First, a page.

Esophageal cancer, EC

Notes
  • The two most common malignant tumors in esophagus are squamous cell carcinoma (at the proximal two 2/3 of the esophagus) and adenocarcinoma (at the distal 1/3 of the esophagus). Other types of tumors that affect esophagus are: spindle cell carcinoma, verrucous carcinoma and pseudosarcoma, among others.
  • The risk factors for EC are: alcohol, tobacco, obesity, achalasia, human papillomavirus, sclerotherapy and irradiation of the esophagus among others.

Statistics: Global distribution of EC - 80 - 85% in developing country; males to females ratio of EC- 15 to 1; the most affected age 65 to 74 yrs.   

Symptoms
  • Mainly asymptomatic, especially at the early stage.
  • Chronic gastroesophageal reflux disease (GERD) and reflux esophagitis, especially in adenocarcinomas arising from Barrett esophagus.
  • Dysphagia with or without odynophagia (pain on swallowing). This is graded as follows;

Grade 0: Normal swallowing

Grade 1: Difficulty with solids

Grade 2: Difficulty with semi solids

Grade 3: Difficulty with liquids

Grade 4: Total dysphagia

  • Vomiting and sometimes hematemesis
  • Melena
  • Aspiration
  • Anemia
  • Dehydration
  • Chest pain
  • Weight loss
  • Vocal cord paralysis and hoarseness.
  • Spinal pain
  • Hiccups
  • Persistent cough
  • Lung abscess and pneumonia (arising from Fistulas between the esophagus and tracheobronchial tree)
  • Symptoms of metastasis to the lungs, liver, bones and other tissues.
Diagnosis
  • Endoscopy with biopsy (and subsequent histology and iodine staining)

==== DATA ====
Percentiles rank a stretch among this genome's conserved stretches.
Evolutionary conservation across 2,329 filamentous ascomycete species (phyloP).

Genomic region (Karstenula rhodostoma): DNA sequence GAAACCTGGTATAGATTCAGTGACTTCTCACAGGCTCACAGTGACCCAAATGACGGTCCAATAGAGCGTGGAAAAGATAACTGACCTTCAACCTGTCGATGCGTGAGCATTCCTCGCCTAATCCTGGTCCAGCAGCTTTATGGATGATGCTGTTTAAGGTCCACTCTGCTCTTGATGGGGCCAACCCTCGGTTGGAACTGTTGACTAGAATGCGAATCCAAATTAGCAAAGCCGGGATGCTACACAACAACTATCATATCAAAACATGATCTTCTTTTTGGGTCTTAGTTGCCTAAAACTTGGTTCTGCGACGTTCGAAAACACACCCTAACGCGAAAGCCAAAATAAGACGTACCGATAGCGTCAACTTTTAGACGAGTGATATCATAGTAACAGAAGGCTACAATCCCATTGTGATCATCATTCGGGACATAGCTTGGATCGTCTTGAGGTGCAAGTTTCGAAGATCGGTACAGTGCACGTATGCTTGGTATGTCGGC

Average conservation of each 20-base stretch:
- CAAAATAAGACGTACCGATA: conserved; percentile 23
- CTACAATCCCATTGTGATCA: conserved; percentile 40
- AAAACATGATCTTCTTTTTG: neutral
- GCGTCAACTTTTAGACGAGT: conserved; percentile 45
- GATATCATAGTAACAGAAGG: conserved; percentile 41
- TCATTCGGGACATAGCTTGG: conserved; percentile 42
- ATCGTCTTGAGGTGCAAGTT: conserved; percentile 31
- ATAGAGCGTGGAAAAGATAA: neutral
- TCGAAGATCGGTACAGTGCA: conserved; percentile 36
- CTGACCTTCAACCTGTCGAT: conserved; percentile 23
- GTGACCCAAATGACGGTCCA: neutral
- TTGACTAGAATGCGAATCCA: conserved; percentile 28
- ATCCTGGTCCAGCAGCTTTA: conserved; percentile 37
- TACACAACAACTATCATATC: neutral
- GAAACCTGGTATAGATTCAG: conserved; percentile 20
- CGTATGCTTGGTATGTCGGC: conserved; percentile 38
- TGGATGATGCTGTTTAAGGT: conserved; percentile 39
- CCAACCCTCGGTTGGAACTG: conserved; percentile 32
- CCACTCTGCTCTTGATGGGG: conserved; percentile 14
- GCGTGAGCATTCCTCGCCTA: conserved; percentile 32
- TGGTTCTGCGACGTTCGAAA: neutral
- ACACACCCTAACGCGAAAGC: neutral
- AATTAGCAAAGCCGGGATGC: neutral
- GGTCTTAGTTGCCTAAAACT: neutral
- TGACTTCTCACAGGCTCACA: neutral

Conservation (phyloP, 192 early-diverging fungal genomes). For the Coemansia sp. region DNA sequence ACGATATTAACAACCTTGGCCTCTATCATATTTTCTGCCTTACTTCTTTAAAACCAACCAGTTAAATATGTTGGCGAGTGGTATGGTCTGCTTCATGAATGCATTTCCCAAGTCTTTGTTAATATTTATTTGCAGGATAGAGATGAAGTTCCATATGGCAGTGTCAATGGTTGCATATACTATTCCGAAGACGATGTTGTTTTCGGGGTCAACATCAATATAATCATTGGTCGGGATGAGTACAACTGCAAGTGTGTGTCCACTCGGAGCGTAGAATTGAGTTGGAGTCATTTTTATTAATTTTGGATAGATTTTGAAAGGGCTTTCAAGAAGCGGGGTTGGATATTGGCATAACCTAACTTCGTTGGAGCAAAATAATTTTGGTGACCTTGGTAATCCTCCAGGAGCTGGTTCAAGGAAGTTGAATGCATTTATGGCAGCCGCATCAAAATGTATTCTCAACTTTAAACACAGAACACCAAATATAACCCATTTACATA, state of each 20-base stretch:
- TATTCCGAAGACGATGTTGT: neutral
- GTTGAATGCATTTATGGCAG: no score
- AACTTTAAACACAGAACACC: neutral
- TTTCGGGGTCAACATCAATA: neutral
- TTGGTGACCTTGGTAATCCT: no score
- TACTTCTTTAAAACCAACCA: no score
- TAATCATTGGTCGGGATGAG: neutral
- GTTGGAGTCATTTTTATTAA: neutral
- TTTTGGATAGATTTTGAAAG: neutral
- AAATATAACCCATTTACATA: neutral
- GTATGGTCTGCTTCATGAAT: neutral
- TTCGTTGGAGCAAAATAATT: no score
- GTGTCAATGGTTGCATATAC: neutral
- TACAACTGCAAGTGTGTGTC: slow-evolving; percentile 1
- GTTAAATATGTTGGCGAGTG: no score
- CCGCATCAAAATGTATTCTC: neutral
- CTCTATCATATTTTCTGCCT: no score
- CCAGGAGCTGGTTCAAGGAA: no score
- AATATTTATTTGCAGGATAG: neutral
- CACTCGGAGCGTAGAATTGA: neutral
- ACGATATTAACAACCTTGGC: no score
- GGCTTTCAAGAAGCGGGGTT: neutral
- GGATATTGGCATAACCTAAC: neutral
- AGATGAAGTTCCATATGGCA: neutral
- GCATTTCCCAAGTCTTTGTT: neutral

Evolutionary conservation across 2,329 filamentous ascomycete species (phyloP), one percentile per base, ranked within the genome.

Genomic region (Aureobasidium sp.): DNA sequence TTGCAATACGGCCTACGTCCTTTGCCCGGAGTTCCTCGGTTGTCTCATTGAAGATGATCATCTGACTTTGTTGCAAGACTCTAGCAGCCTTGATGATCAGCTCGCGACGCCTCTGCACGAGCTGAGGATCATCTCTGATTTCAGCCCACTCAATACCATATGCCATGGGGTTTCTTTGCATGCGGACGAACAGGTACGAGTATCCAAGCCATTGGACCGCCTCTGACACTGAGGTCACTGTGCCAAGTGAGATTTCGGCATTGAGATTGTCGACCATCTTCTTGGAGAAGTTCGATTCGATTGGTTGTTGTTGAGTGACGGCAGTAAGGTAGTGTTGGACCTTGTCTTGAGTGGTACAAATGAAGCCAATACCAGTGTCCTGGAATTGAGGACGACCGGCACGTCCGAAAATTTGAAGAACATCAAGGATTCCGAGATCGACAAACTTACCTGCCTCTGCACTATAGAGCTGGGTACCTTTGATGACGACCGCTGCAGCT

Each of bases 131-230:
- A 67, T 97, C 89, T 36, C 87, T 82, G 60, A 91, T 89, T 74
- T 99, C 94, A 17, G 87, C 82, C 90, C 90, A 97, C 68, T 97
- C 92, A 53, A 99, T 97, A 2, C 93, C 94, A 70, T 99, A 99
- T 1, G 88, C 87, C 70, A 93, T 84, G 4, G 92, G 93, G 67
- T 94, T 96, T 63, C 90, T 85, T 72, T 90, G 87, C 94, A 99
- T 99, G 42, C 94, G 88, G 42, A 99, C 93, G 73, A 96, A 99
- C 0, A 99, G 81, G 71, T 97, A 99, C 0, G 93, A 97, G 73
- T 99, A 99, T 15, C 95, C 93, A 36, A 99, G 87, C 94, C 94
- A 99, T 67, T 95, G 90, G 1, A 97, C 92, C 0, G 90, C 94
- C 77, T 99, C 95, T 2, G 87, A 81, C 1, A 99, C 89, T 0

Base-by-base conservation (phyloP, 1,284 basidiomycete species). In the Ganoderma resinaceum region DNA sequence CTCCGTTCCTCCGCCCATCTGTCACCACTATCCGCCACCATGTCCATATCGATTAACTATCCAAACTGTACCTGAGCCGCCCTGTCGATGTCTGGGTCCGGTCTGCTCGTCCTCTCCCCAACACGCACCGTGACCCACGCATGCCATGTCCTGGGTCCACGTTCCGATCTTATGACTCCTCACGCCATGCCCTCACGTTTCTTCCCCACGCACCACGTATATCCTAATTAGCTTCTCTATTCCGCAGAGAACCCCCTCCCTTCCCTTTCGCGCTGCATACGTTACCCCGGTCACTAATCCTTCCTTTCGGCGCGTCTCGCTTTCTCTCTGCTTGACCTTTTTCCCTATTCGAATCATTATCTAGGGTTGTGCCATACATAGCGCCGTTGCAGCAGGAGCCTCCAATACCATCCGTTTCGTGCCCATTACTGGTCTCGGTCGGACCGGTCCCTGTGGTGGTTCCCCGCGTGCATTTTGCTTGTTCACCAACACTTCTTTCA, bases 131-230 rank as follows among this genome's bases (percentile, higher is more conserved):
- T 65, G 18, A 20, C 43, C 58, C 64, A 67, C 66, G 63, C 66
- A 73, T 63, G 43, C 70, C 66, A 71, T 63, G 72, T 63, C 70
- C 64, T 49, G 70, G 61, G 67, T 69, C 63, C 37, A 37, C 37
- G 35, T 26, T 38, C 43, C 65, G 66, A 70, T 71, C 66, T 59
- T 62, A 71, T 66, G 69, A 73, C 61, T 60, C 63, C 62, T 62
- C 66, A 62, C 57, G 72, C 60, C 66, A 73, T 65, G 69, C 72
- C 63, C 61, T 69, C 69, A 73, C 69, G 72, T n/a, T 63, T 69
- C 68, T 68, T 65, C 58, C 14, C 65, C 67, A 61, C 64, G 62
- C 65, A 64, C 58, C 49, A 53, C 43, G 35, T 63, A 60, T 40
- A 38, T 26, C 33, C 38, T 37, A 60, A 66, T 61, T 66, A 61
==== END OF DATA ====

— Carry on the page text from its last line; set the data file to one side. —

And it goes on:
• Endoscopic ultrasound
  • CT (of the chest to assess the spread of tumor)
  • Barium x-ray (an obstructive lesion may be evident)
  • Chest x-ray
  • Routine tests that include: Complete Blood Count, electrolytes, and liver function tests.
Differential
  • Achalasia
  • Compression of the oesophagus from external sources such as enlarged lymph glands or bronchial carcinoma.
  • Gastric cancer
  • Intramural benign tumours
  • Metastatic tumours (mainly breast)
  • Oesophageal stricture
  • Barrett's oesophagus
Prevention
  • Avoid alcohol
  • Avoid tobacco
  • Watching the weight
Management
  • Supportive treatment include management of fluid, electrolyte and nutrition.
  •  
  • In a low-resource limited settings the prognosis of EC is poor due to the late diagnosis and treatment of the disease.
  • Patients should be reviewed regularly (at 3-6 months interval).
  • Surgery in stages 0, I, and II of esophageal cancer is usually curative while that in Stage III is palliative.
  • Radiotherapy: preoperative radiotherapy is advised for stages II and III to shrink tumour and make it amenable to surgery.

Preoperative radiotherapy is recommended for stages II and III to shrink tumour and render it amenable to resection

  • Chemotherapy:

In a low-resource limited settings the standard regimen is a combination of 5FU and cisplatin with or without radiotherapy

When resources are available, a platinum compound such as cisplatin and a taxane such as paclitaxel or docetaxel can be used.

Other drugs that can be used include: vinblastine, epirubicin, interferon alpha-2a, irinotecan and vinorelbine.

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